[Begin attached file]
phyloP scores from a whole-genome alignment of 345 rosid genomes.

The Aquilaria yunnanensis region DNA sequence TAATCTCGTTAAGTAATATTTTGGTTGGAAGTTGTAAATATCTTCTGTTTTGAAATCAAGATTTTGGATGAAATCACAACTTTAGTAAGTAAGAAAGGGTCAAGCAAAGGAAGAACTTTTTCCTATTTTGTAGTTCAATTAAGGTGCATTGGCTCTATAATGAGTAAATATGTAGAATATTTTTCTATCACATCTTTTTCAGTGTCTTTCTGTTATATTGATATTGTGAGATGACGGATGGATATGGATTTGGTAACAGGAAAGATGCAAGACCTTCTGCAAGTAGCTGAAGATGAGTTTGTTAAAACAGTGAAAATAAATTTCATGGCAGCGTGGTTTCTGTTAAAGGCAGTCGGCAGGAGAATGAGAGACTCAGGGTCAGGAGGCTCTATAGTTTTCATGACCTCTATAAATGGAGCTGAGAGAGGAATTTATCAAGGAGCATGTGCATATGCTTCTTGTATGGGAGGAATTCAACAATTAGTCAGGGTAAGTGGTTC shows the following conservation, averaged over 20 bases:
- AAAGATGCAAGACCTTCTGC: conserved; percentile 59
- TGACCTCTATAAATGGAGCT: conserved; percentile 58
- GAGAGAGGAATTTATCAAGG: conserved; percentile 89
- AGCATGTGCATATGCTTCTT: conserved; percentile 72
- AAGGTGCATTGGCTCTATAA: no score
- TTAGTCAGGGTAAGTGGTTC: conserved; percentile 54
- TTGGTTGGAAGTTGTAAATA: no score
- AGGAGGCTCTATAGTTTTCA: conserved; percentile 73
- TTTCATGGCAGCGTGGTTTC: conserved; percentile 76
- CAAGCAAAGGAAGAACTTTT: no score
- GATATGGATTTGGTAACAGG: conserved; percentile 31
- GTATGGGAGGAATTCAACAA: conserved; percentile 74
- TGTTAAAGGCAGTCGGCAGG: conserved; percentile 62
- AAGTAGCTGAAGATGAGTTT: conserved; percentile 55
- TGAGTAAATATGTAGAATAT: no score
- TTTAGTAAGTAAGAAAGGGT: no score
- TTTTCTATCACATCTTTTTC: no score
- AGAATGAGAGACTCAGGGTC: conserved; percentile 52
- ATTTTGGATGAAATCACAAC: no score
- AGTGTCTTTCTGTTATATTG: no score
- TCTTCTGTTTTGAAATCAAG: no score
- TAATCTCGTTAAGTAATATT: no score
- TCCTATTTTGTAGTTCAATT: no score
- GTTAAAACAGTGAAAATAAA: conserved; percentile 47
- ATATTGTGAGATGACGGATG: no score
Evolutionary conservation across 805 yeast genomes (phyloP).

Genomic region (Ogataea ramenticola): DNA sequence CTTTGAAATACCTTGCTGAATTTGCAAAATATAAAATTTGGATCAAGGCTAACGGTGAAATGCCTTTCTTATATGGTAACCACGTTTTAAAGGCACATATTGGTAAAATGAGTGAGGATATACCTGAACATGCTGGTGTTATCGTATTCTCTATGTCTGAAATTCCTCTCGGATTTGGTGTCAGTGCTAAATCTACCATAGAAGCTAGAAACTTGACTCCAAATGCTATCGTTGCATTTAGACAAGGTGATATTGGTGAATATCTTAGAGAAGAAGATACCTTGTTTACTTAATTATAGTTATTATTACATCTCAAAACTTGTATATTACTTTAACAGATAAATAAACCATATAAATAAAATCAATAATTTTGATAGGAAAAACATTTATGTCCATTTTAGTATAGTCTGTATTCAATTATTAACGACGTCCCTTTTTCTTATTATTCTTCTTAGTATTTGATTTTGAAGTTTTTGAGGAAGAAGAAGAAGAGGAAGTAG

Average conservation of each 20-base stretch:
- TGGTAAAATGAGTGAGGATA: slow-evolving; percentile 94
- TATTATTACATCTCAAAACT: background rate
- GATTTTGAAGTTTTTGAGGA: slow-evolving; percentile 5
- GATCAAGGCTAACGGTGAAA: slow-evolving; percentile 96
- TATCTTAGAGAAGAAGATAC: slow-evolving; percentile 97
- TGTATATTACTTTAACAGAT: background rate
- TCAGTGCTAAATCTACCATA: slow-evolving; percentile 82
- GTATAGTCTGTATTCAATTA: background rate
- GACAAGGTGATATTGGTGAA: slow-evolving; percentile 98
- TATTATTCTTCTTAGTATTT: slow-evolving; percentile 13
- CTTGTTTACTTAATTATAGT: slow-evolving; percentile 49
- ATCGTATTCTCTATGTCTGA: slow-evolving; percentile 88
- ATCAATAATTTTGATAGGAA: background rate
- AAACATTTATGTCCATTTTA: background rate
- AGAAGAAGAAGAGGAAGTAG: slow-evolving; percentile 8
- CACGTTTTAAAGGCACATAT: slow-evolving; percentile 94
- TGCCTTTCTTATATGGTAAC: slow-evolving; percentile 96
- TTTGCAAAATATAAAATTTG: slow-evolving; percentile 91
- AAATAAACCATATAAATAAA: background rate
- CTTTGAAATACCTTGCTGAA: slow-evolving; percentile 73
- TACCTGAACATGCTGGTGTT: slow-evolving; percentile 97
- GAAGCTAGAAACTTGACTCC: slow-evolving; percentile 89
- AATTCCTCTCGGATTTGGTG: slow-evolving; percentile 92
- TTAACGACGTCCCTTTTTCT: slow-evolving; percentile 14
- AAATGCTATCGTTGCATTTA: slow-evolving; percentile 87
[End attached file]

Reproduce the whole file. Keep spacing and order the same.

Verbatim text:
phyloP scores from a whole-genome alignment of 345 rosid genomes.

The Aquilaria yunnanensis region DNA sequence TAATCTCGTTAAGTAATATTTTGGTTGGAAGTTGTAAATATCTTCTGTTTTGAAATCAAGATTTTGGATGAAATCACAACTTTAGTAAGTAAGAAAGGGTCAAGCAAAGGAAGAACTTTTTCCTATTTTGTAGTTCAATTAAGGTGCATTGGCTCTATAATGAGTAAATATGTAGAATATTTTTCTATCACATCTTTTTCAGTGTCTTTCTGTTATATTGATATTGTGAGATGACGGATGGATATGGATTTGGTAACAGGAAAGATGCAAGACCTTCTGCAAGTAGCTGAAGATGAGTTTGTTAAAACAGTGAAAATAAATTTCATGGCAGCGTGGTTTCTGTTAAAGGCAGTCGGCAGGAGAATGAGAGACTCAGGGTCAGGAGGCTCTATAGTTTTCATGACCTCTATAAATGGAGCTGAGAGAGGAATTTATCAAGGAGCATGTGCATATGCTTCTTGTATGGGAGGAATTCAACAATTAGTCAGGGTAAGTGGTTC shows the following conservation, averaged over 20 bases:
- AAAGATGCAAGACCTTCTGC: conserved; percentile 59
- TGACCTCTATAAATGGAGCT: conserved; percentile 58
- GAGAGAGGAATTTATCAAGG: conserved; percentile 89
- AGCATGTGCATATGCTTCTT: conserved; percentile 72
- AAGGTGCATTGGCTCTATAA: no score
- TTAGTCAGGGTAAGTGGTTC: conserved; percentile 54
- TTGGTTGGAAGTTGTAAATA: no score
- AGGAGGCTCTATAGTTTTCA: conserved; percentile 73
- TTTCATGGCAGCGTGGTTTC: conserved; percentile 76
- CAAGCAAAGGAAGAACTTTT: no score
- GATATGGATTTGGTAACAGG: conserved; percentile 31
- GTATGGGAGGAATTCAACAA: conserved; percentile 74
- TGTTAAAGGCAGTCGGCAGG: conserved; percentile 62
- AAGTAGCTGAAGATGAGTTT: conserved; percentile 55
- TGAGTAAATATGTAGAATAT: no score
- TTTAGTAAGTAAGAAAGGGT: no score
- TTTTCTATCACATCTTTTTC: no score
- AGAATGAGAGACTCAGGGTC: conserved; percentile 52
- ATTTTGGATGAAATCACAAC: no score
- AGTGTCTTTCTGTTATATTG: no score
- TCTTCTGTTTTGAAATCAAG: no score
- TAATCTCGTTAAGTAATATT: no score
- TCCTATTTTGTAGTTCAATT: no score
- GTTAAAACAGTGAAAATAAA: conserved; percentile 47
- ATATTGTGAGATGACGGATG: no score
Evolutionary conservation across 805 yeast genomes (phyloP).

Genomic region (Ogataea ramenticola): DNA sequence CTTTGAAATACCTTGCTGAATTTGCAAAATATAAAATTTGGATCAAGGCTAACGGTGAAATGCCTTTCTTATATGGTAACCACGTTTTAAAGGCACATATTGGTAAAATGAGTGAGGATATACCTGAACATGCTGGTGTTATCGTATTCTCTATGTCTGAAATTCCTCTCGGATTTGGTGTCAGTGCTAAATCTACCATAGAAGCTAGAAACTTGACTCCAAATGCTATCGTTGCATTTAGACAAGGTGATATTGGTGAATATCTTAGAGAAGAAGATACCTTGTTTACTTAATTATAGTTATTATTACATCTCAAAACTTGTATATTACTTTAACAGATAAATAAACCATATAAATAAAATCAATAATTTTGATAGGAAAAACATTTATGTCCATTTTAGTATAGTCTGTATTCAATTATTAACGACGTCCCTTTTTCTTATTATTCTTCTTAGTATTTGATTTTGAAGTTTTTGAGGAAGAAGAAGAAGAGGAAGTAG

Average conservation of each 20-base stretch:
- TGGTAAAATGAGTGAGGATA: slow-evolving; percentile 94
- TATTATTACATCTCAAAACT: background rate
- GATTTTGAAGTTTTTGAGGA: slow-evolving; percentile 5
- GATCAAGGCTAACGGTGAAA: slow-evolving; percentile 96
- TATCTTAGAGAAGAAGATAC: slow-evolving; percentile 97
- TGTATATTACTTTAACAGAT: background rate
- TCAGTGCTAAATCTACCATA: slow-evolving; percentile 82
- GTATAGTCTGTATTCAATTA: background rate
- GACAAGGTGATATTGGTGAA: slow-evolving; percentile 98
- TATTATTCTTCTTAGTATTT: slow-evolving; percentile 13
- CTTGTTTACTTAATTATAGT: slow-evolving; percentile 49
- ATCGTATTCTCTATGTCTGA: slow-evolving; percentile 88
- ATCAATAATTTTGATAGGAA: background rate
- AAACATTTATGTCCATTTTA: background rate
- AGAAGAAGAAGAGGAAGTAG: slow-evolving; percentile 8
- CACGTTTTAAAGGCACATAT: slow-evolving; percentile 94
- TGCCTTTCTTATATGGTAAC: slow-evolving; percentile 96
- TTTGCAAAATATAAAATTTG: slow-evolving; percentile 91
- AAATAAACCATATAAATAAA: background rate
- CTTTGAAATACCTTGCTGAA: slow-evolving; percentile 73
- TACCTGAACATGCTGGTGTT: slow-evolving; percentile 97
- GAAGCTAGAAACTTGACTCC: slow-evolving; percentile 89
- AATTCCTCTCGGATTTGGTG: slow-evolving; percentile 92
- TTAACGACGTCCCTTTTTCT: slow-evolving; percentile 14
- AAATGCTATCGTTGCATTTA: slow-evolving; percentile 87